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What Is the RICE Method for Injuries?

If you've ever sprained your ankle or suffered from any form of sprain or strain, chances are your doctor advised you to start with rest, ice, compression, and elevation (RICE). The RICE method is a basic self-care procedure that aids in swelling reduction, pain relief, and recovery.

Minor injuries can be treated at home using the RICE approach. If you have an achy knee, ankle, or wrist after playing sports, you should try it. Consult a doctor if your pain or swelling worsens or does not go away.

The RICE method includes the following four steps:

Step 1: Rest

Pain is your body's way of telling you that something is amiss. Stop all activities and rest as much as possible for the first two days if you are injured. Don't strive to live by the "no pain, no gain" principle. Doing so with some injuries, such as a moderate to severe ankle sprain, might aggravate the injury and prolong your recovery. Doctors recommend that you avoid placing any weight on the affected region for 24 to 48 hours. Resting also aids in the prevention of additional bruising.

Step 2: Ice

Ice has long been used to relieve pain and swelling.

During the first 24 to 48 hours following your accident, apply an ice pack (wrapped with a light, absorbent towel to assist avoid frostbite) for 15-20 minutes every two to three hours.

Do you lack an ice pack? A package of frozen peas or corn will suffice.

Step 3: Compression

Wrapping the damaged region to avoid swelling is what this entails. Wrap an elastic medical bandage across the damaged region (like an ACE bandage).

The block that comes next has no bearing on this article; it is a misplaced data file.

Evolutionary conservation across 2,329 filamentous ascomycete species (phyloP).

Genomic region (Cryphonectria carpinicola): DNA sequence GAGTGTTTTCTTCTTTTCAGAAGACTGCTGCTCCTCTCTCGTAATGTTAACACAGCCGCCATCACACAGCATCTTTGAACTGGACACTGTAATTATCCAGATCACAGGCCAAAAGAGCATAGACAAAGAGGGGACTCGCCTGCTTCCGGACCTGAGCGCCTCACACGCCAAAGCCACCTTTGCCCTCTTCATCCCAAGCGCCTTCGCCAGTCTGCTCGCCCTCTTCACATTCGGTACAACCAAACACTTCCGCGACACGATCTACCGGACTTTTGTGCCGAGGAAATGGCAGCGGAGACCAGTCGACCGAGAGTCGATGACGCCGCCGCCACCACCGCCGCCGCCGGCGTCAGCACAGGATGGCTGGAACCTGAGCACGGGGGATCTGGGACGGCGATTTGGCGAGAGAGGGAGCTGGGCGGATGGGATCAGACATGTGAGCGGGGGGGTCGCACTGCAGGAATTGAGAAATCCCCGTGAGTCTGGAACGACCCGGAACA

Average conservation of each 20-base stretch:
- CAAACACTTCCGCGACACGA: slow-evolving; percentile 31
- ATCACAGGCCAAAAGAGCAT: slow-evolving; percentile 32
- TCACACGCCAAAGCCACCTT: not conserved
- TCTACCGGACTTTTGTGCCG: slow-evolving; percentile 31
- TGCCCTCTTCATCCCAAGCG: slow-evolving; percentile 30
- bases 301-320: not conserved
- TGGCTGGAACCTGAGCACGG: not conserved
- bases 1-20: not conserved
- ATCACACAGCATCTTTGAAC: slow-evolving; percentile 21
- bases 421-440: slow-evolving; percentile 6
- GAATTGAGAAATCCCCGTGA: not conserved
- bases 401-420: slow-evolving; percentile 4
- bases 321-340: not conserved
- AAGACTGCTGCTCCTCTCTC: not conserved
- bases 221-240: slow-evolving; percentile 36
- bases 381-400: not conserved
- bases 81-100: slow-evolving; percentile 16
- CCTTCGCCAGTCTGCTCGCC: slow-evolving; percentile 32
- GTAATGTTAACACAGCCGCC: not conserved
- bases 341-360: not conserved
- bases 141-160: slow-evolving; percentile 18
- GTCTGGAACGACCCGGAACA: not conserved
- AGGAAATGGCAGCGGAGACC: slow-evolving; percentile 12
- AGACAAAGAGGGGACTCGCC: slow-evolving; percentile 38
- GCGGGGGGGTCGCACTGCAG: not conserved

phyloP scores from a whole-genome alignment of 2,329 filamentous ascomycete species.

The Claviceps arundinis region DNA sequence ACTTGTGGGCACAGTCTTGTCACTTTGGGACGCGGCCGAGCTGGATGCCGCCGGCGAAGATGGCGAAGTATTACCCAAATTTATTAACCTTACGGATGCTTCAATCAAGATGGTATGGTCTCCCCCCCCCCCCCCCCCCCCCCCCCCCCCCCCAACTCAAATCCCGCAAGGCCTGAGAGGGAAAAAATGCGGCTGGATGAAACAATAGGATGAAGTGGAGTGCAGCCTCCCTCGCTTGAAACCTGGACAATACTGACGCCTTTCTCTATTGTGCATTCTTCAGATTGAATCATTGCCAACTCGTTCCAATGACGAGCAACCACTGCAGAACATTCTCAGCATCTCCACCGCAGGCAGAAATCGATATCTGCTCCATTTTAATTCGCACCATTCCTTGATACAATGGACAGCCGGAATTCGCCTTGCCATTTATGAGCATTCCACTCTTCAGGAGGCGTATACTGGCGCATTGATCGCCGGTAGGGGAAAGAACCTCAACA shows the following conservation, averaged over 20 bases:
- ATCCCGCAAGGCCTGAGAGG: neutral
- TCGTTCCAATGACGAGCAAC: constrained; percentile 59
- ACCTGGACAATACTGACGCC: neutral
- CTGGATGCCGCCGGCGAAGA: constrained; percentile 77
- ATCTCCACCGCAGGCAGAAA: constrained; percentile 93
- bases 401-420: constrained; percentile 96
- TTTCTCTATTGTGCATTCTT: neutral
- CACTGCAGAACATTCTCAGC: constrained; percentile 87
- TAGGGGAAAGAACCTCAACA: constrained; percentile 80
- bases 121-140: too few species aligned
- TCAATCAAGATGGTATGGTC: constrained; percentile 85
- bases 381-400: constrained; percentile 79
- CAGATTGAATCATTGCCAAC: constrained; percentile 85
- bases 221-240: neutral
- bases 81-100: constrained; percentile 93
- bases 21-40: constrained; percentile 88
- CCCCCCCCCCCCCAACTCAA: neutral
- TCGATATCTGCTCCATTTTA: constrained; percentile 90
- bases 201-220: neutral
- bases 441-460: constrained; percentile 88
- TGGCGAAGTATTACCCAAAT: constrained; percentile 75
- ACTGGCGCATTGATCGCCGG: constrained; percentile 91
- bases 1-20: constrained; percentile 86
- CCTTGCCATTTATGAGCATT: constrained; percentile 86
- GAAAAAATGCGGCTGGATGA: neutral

It should be snug but not too tight; too tight will interfere with blood flow.

Loosen the bandage if the skin beneath the wrap becomes blue or feels cold, numb, or tingling.

Seek quick medical attention if these symptoms do not go away.

Treatments Used With RICE

Your doctor may advise you to use nonsteroidal anti-inflammatory drugs (such as ibuprofen or naproxen) in addition to the RICE therapy. These are accessible without a prescription and over the counter. Before using any drugs, discuss your medical history with your doctor.

References/Source: Borra, V., De Buck, E., & Vandekerckhove, P. (2015, October 3–7). RICE or ice: what does the evidence say? The evidence base for first aid treatment of sprains and strains
Hock, L. (2011, August 3). Injured? the good, the bad, and the must-do
Jam, B. (2014, May 20). Questioning the use of ice given inflammation is a perfectly healthy response following acute musculoskeletal injuries
Laumonier, T., & Menetrey, J. (2016, July 22). Muscle injuries and strategies for improving their repair. Journal of Experimental Orthopaedics, 3(15)
Sheu, Y., Chen, L.-H., & Hedegard, H. (2016, November 18). Sports- and recreation-related injury episodes in the United States, 2011–2014. National Health Statistics Report, 2011–2014, (99)
Sprains and strains. (2015, January 30)
van den Bekerom, M. P. J., Struijs, P. A. A., Blankevoort, L., Welling, L., van Dijk, C. N., & Kerkhoffs, G. M. M. J. (2012, August). What is the evidence for rest, ice, compression, and elevation therapy in the treatment of ankle sprains in adults? Journal of Athletic Training, 47(4), 435–443

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